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Manuscript Title: ESECT/EMAP: mapping algorithm for computing intersection volumes of overlaid meshes in cylindrical geometry.
Authors: B.R. Wienke
Program title: ESECT/EMAP
Catalogue identifier: AAFD_v1_0
Distribution format: gz
Journal reference: Comput. Phys. Commun. 39(1986)259
Programming language: Fortran.
Computer: CRAY-1S.
Operating system: CTSS.
RAM: 13K words
Word size: 64
Keywords: Radiation physics, Eulerian-lagrangian Mesh mapping, Intersection volumes, Volume weighting.
Classification: 21.1.

Nature of problem:
ESECT and EMAP are routines which provide an algorithm for mapping arbitrary meshes onto rectangular meshes in cylindrical (r,z) geometry. Intersection volumes between two meshes are computed and stored along with two indices tagging the intersection zones on each mesh. Input consists of the lines defining the rectangular mesh and the coordinates of the arbitrary mesh, which are assumed to be joined by straight lines. Output consists of the intersection volumes with designation of common mesh zones. Three intersection volumes can be used to smear material properties, energy densities, fluxes, temperatures and related quantities across two meshes in coupled hydro-dynamics and transport applications.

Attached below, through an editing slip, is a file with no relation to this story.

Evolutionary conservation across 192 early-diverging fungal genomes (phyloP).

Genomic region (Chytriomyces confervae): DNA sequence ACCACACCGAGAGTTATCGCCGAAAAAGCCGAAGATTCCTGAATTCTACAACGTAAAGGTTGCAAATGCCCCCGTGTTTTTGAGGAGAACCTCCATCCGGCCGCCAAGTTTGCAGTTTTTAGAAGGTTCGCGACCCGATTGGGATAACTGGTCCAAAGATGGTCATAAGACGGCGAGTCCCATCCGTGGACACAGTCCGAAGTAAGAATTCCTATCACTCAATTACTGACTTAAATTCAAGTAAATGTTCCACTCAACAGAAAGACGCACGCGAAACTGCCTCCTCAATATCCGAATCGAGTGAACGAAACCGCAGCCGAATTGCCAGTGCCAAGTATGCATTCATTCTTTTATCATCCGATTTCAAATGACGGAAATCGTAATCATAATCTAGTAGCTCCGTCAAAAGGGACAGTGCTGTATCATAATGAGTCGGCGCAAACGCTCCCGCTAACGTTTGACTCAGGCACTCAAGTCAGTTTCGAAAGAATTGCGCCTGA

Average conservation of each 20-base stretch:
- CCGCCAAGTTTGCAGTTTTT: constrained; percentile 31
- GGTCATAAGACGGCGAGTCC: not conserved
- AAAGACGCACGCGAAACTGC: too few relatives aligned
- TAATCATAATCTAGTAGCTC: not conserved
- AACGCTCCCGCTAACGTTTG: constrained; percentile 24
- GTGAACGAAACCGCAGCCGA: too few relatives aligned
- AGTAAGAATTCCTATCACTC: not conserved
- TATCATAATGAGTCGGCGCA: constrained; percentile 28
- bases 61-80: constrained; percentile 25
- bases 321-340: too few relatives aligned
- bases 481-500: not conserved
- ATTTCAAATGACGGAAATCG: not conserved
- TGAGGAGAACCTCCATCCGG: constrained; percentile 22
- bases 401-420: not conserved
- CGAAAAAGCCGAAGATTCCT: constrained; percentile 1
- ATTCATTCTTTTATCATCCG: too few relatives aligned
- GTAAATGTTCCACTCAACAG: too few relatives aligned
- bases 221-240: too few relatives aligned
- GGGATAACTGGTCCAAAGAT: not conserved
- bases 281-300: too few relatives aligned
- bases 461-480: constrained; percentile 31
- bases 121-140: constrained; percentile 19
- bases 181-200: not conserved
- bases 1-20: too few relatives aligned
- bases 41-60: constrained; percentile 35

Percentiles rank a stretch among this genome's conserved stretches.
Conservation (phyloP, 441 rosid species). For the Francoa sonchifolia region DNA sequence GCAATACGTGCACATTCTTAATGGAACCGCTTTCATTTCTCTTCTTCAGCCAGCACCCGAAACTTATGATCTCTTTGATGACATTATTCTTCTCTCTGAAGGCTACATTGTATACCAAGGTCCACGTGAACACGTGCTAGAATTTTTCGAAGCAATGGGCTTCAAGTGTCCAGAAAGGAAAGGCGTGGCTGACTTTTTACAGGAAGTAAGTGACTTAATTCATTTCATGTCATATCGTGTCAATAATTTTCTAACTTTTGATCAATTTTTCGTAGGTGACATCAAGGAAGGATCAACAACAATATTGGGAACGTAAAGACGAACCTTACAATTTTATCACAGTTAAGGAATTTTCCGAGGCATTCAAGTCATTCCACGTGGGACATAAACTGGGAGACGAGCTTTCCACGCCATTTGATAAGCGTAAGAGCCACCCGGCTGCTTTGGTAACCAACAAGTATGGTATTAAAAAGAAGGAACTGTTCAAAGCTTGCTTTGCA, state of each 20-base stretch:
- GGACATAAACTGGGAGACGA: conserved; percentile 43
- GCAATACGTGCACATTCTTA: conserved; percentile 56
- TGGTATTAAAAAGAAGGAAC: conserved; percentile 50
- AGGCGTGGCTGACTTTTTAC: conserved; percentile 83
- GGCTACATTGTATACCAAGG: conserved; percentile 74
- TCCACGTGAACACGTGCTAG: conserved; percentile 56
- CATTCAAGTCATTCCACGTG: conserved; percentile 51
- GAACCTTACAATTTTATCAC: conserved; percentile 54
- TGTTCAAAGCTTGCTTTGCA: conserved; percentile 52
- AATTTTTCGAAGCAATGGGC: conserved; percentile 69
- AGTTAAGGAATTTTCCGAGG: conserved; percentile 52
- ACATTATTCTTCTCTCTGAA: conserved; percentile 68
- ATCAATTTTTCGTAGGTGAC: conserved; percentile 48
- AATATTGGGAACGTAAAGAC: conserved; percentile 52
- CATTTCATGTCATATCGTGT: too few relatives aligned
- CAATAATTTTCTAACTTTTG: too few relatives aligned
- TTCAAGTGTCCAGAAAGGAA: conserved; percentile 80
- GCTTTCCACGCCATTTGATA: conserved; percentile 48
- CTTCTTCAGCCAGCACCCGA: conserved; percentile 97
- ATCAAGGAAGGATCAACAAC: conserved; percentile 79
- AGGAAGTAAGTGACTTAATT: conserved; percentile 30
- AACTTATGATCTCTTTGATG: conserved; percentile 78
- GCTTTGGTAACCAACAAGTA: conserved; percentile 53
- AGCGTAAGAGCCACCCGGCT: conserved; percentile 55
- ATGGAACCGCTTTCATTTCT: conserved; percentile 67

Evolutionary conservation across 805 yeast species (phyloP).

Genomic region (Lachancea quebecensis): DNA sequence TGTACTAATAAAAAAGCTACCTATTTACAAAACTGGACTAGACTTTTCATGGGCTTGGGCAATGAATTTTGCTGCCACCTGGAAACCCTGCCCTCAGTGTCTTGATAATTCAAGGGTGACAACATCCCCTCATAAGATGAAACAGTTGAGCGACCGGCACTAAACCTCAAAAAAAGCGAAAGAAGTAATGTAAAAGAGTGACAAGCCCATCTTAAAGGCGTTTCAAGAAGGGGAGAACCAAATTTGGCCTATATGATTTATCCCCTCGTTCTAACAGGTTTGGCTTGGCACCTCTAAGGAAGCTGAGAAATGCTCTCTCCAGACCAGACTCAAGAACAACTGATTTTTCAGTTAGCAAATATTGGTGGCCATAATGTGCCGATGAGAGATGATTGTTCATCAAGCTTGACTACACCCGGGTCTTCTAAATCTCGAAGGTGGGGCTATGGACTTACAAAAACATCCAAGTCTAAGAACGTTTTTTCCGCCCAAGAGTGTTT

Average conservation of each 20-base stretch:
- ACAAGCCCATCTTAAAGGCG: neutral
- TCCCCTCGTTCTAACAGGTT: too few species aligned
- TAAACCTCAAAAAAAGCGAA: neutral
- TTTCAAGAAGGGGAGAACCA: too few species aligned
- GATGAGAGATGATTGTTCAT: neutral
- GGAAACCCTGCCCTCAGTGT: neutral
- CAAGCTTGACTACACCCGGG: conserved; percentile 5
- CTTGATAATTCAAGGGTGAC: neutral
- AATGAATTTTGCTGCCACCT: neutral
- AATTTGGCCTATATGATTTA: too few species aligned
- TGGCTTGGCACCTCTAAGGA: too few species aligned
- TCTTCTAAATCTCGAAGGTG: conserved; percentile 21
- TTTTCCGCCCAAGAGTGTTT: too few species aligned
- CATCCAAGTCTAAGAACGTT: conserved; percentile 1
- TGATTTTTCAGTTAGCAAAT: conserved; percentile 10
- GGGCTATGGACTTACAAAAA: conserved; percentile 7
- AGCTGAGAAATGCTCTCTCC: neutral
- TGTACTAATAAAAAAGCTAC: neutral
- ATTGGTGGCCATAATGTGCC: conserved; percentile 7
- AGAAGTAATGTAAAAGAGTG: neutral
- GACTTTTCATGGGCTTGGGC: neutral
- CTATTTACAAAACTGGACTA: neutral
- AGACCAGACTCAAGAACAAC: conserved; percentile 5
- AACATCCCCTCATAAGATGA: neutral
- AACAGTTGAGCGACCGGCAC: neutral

Solution method:
Exact expressions for the volumes of rotation (about z-axis) generated by the planar mesh intersection areas are obtained by triangulation. Intersection points of the two meshes are computed and mapped onto corresponding regions on the rectangular mesh. Intersection points with the same regional indices are reordered into multilaterals and the multilaterals triangulated to facilitate computation of the intersection volumes.

Running time:
Computations of intersection volumes generated by overlapping 10K rectangular and 2.2K radial meshes require an average of 9 s computer time, while computation times for the same mashes scaled by a factor of 1/4 in number of grid points average 1 s on the CRAY's. The arbitrary meshes employed in the calculations are symmetrical center converging webs of 5 degrees and 20 degrees segments, respectively, with the largest number of cells near the center of convergence. The rectangular meshes are uniform. Generally, cases of small cell rectangular meshes overlaid on large cell arbitrary meshes require the longer running times.